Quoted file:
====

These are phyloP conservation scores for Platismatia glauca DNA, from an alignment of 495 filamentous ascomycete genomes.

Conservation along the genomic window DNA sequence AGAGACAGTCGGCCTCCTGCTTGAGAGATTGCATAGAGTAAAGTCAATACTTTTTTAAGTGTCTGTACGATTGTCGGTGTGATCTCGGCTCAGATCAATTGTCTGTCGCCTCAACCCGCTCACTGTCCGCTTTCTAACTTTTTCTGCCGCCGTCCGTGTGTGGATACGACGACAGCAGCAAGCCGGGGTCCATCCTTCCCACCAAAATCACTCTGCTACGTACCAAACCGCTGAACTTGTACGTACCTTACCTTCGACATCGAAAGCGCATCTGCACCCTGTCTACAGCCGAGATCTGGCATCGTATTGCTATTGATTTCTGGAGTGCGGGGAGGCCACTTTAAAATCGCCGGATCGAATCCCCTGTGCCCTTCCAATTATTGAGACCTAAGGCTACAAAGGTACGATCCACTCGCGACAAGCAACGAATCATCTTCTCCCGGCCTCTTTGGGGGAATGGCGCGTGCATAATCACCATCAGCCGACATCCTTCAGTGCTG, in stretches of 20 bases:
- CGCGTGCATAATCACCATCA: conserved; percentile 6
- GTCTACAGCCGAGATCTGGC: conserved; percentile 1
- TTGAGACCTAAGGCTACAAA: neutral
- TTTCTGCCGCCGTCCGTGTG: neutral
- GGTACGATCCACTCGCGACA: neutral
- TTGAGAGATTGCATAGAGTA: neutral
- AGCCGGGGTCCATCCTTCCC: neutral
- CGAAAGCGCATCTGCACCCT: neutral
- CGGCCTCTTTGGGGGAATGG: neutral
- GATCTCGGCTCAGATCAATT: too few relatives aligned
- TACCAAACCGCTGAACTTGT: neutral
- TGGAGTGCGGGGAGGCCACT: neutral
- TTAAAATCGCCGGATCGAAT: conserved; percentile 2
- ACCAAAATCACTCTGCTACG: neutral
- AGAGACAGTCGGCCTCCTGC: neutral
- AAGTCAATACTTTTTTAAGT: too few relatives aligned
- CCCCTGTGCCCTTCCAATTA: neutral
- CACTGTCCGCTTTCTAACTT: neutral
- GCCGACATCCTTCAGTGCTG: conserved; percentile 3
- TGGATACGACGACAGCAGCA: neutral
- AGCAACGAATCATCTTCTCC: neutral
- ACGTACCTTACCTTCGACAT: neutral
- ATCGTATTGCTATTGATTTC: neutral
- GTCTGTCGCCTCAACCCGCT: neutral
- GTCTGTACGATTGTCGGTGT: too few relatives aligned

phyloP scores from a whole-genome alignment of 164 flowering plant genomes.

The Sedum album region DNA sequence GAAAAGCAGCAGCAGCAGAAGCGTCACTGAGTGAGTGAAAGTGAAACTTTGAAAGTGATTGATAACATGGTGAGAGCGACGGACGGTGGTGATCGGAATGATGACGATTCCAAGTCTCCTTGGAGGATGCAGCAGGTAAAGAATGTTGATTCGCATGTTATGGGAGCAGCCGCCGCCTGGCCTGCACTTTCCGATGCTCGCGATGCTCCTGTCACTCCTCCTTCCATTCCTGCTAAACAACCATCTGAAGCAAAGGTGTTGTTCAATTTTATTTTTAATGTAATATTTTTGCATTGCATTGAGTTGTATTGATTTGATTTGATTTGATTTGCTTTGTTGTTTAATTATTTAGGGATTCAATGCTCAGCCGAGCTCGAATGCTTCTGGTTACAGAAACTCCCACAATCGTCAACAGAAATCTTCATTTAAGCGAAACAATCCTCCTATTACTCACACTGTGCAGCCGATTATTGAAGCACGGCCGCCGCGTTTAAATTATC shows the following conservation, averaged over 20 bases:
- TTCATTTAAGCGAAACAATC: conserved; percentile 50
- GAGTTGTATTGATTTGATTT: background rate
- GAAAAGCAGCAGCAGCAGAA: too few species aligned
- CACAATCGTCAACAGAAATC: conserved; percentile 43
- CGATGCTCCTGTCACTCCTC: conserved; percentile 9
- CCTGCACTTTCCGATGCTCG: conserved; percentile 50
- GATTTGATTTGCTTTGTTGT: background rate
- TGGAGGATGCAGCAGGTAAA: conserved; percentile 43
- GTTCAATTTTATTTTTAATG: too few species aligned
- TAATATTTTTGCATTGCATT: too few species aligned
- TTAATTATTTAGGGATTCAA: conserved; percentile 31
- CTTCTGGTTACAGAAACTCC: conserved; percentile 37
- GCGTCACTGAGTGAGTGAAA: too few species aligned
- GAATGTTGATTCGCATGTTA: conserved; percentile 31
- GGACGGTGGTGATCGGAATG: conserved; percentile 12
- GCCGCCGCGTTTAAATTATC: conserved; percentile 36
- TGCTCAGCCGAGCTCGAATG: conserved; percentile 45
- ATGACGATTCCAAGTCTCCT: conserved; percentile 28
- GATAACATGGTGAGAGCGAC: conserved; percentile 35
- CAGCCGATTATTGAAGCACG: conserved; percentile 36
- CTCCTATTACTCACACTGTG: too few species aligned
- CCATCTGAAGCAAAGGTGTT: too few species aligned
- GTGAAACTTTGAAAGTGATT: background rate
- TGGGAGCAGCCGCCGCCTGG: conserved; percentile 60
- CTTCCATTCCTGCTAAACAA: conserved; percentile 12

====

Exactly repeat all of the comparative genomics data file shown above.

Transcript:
These are phyloP conservation scores for Platismatia glauca DNA, from an alignment of 495 filamentous ascomycete genomes.

Conservation along the genomic window DNA sequence AGAGACAGTCGGCCTCCTGCTTGAGAGATTGCATAGAGTAAAGTCAATACTTTTTTAAGTGTCTGTACGATTGTCGGTGTGATCTCGGCTCAGATCAATTGTCTGTCGCCTCAACCCGCTCACTGTCCGCTTTCTAACTTTTTCTGCCGCCGTCCGTGTGTGGATACGACGACAGCAGCAAGCCGGGGTCCATCCTTCCCACCAAAATCACTCTGCTACGTACCAAACCGCTGAACTTGTACGTACCTTACCTTCGACATCGAAAGCGCATCTGCACCCTGTCTACAGCCGAGATCTGGCATCGTATTGCTATTGATTTCTGGAGTGCGGGGAGGCCACTTTAAAATCGCCGGATCGAATCCCCTGTGCCCTTCCAATTATTGAGACCTAAGGCTACAAAGGTACGATCCACTCGCGACAAGCAACGAATCATCTTCTCCCGGCCTCTTTGGGGGAATGGCGCGTGCATAATCACCATCAGCCGACATCCTTCAGTGCTG, in stretches of 20 bases:
- CGCGTGCATAATCACCATCA: conserved; percentile 6
- GTCTACAGCCGAGATCTGGC: conserved; percentile 1
- TTGAGACCTAAGGCTACAAA: neutral
- TTTCTGCCGCCGTCCGTGTG: neutral
- GGTACGATCCACTCGCGACA: neutral
- TTGAGAGATTGCATAGAGTA: neutral
- AGCCGGGGTCCATCCTTCCC: neutral
- CGAAAGCGCATCTGCACCCT: neutral
- CGGCCTCTTTGGGGGAATGG: neutral
- GATCTCGGCTCAGATCAATT: too few relatives aligned
- TACCAAACCGCTGAACTTGT: neutral
- TGGAGTGCGGGGAGGCCACT: neutral
- TTAAAATCGCCGGATCGAAT: conserved; percentile 2
- ACCAAAATCACTCTGCTACG: neutral
- AGAGACAGTCGGCCTCCTGC: neutral
- AAGTCAATACTTTTTTAAGT: too few relatives aligned
- CCCCTGTGCCCTTCCAATTA: neutral
- CACTGTCCGCTTTCTAACTT: neutral
- GCCGACATCCTTCAGTGCTG: conserved; percentile 3
- TGGATACGACGACAGCAGCA: neutral
- AGCAACGAATCATCTTCTCC: neutral
- ACGTACCTTACCTTCGACAT: neutral
- ATCGTATTGCTATTGATTTC: neutral
- GTCTGTCGCCTCAACCCGCT: neutral
- GTCTGTACGATTGTCGGTGT: too few relatives aligned

phyloP scores from a whole-genome alignment of 164 flowering plant genomes.

The Sedum album region DNA sequence GAAAAGCAGCAGCAGCAGAAGCGTCACTGAGTGAGTGAAAGTGAAACTTTGAAAGTGATTGATAACATGGTGAGAGCGACGGACGGTGGTGATCGGAATGATGACGATTCCAAGTCTCCTTGGAGGATGCAGCAGGTAAAGAATGTTGATTCGCATGTTATGGGAGCAGCCGCCGCCTGGCCTGCACTTTCCGATGCTCGCGATGCTCCTGTCACTCCTCCTTCCATTCCTGCTAAACAACCATCTGAAGCAAAGGTGTTGTTCAATTTTATTTTTAATGTAATATTTTTGCATTGCATTGAGTTGTATTGATTTGATTTGATTTGATTTGCTTTGTTGTTTAATTATTTAGGGATTCAATGCTCAGCCGAGCTCGAATGCTTCTGGTTACAGAAACTCCCACAATCGTCAACAGAAATCTTCATTTAAGCGAAACAATCCTCCTATTACTCACACTGTGCAGCCGATTATTGAAGCACGGCCGCCGCGTTTAAATTATC shows the following conservation, averaged over 20 bases:
- TTCATTTAAGCGAAACAATC: conserved; percentile 50
- GAGTTGTATTGATTTGATTT: background rate
- GAAAAGCAGCAGCAGCAGAA: too few species aligned
- CACAATCGTCAACAGAAATC: conserved; percentile 43
- CGATGCTCCTGTCACTCCTC: conserved; percentile 9
- CCTGCACTTTCCGATGCTCG: conserved; percentile 50
- GATTTGATTTGCTTTGTTGT: background rate
- TGGAGGATGCAGCAGGTAAA: conserved; percentile 43
- GTTCAATTTTATTTTTAATG: too few species aligned
- TAATATTTTTGCATTGCATT: too few species aligned
- TTAATTATTTAGGGATTCAA: conserved; percentile 31
- CTTCTGGTTACAGAAACTCC: conserved; percentile 37
- GCGTCACTGAGTGAGTGAAA: too few species aligned
- GAATGTTGATTCGCATGTTA: conserved; percentile 31
- GGACGGTGGTGATCGGAATG: conserved; percentile 12
- GCCGCCGCGTTTAAATTATC: conserved; percentile 36
- TGCTCAGCCGAGCTCGAATG: conserved; percentile 45
- ATGACGATTCCAAGTCTCCT: conserved; percentile 28
- GATAACATGGTGAGAGCGAC: conserved; percentile 35
- CAGCCGATTATTGAAGCACG: conserved; percentile 36
- CTCCTATTACTCACACTGTG: too few species aligned
- CCATCTGAAGCAAAGGTGTT: too few species aligned
- GTGAAACTTTGAAAGTGATT: background rate
- TGGGAGCAGCCGCCGCCTGG: conserved; percentile 60
- CTTCCATTCCTGCTAAACAA: conserved; percentile 12